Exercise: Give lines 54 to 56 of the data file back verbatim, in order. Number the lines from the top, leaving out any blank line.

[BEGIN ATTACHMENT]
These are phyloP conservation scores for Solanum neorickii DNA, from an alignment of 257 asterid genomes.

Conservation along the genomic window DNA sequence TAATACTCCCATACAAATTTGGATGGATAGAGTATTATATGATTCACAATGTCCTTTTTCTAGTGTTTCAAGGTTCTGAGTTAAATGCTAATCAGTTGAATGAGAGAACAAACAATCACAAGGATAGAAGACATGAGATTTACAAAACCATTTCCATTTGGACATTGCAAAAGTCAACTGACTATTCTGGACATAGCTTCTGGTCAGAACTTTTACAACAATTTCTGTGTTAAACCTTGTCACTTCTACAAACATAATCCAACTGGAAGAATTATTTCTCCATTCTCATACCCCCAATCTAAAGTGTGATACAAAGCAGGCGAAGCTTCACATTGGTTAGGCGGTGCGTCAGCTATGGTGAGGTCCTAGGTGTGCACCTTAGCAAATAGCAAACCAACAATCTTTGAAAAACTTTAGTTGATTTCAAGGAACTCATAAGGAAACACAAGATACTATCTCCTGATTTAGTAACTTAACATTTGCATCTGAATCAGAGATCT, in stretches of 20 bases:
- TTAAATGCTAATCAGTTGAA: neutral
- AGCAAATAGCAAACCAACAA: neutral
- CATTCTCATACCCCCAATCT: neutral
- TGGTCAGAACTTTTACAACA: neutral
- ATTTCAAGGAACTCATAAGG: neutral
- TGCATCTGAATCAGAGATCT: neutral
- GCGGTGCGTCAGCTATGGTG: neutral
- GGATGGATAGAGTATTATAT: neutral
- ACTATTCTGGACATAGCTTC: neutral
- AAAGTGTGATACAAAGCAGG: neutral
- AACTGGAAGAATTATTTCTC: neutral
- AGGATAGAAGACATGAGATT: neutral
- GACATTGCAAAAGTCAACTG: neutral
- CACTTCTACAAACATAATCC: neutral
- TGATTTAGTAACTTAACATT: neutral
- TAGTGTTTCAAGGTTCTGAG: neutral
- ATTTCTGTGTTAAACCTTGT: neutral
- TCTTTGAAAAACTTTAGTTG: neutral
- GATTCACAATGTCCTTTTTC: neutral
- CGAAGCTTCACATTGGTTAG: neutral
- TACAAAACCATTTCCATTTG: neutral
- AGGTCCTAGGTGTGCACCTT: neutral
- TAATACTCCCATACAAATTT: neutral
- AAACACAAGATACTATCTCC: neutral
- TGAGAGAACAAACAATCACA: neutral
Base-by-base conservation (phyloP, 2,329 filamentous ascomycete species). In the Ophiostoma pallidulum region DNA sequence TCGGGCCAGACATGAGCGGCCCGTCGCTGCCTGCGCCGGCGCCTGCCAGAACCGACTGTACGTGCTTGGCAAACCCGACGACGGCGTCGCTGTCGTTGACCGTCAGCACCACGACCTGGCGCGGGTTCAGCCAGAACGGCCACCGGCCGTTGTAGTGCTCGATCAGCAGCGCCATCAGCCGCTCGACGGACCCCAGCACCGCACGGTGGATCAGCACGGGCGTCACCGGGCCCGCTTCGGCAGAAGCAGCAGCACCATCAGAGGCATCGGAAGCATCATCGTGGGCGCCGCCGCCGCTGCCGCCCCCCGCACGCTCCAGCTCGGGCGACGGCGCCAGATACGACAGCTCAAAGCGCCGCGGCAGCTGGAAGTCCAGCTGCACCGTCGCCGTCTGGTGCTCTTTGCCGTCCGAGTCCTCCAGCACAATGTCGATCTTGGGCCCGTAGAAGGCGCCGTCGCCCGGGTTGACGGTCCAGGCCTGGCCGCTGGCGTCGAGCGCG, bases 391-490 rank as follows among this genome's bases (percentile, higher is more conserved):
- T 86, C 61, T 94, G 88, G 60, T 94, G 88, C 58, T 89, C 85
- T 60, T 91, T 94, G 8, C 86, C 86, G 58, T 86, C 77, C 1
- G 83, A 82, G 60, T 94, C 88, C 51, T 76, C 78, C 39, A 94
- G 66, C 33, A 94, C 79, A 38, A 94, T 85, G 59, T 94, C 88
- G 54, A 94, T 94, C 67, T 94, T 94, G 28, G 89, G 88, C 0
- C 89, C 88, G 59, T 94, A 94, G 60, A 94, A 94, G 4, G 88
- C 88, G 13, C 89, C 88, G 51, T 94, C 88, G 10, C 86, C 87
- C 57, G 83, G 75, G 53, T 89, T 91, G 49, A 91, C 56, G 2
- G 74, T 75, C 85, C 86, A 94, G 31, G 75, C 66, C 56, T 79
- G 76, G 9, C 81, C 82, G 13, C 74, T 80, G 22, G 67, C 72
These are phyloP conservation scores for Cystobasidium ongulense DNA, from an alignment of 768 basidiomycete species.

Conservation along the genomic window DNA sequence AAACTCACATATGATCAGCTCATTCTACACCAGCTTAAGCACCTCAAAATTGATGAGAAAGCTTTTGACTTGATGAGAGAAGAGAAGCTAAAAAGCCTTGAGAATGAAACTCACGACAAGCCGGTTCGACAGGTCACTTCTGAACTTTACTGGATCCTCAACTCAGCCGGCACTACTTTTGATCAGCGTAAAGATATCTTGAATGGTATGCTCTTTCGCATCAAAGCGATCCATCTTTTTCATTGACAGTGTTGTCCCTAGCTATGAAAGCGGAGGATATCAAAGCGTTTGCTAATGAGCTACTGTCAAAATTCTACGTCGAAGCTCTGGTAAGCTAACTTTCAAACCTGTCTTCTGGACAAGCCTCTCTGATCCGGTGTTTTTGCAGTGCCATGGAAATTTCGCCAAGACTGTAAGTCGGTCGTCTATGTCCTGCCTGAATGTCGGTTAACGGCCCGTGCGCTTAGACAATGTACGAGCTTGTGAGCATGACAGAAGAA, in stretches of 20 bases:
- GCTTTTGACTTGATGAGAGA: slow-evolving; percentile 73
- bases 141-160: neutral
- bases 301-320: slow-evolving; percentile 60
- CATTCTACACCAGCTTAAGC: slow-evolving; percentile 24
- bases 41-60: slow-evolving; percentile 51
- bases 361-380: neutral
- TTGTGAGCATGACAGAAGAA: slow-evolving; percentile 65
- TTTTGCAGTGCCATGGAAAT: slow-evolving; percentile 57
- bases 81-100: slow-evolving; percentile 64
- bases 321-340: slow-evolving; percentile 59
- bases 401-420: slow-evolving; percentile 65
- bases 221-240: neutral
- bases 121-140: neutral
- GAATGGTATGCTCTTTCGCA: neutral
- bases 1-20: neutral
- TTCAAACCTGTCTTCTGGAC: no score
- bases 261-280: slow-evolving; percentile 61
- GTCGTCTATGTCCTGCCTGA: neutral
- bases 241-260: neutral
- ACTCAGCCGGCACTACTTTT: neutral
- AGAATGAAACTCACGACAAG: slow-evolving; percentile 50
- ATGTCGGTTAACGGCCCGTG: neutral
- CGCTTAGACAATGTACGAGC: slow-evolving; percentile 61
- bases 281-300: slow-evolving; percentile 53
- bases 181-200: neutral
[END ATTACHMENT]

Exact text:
- GAATGGTATGCTCTTTCGCA: neutral
- bases 1-20: neutral
- TTCAAACCTGTCTTCTGGAC: no score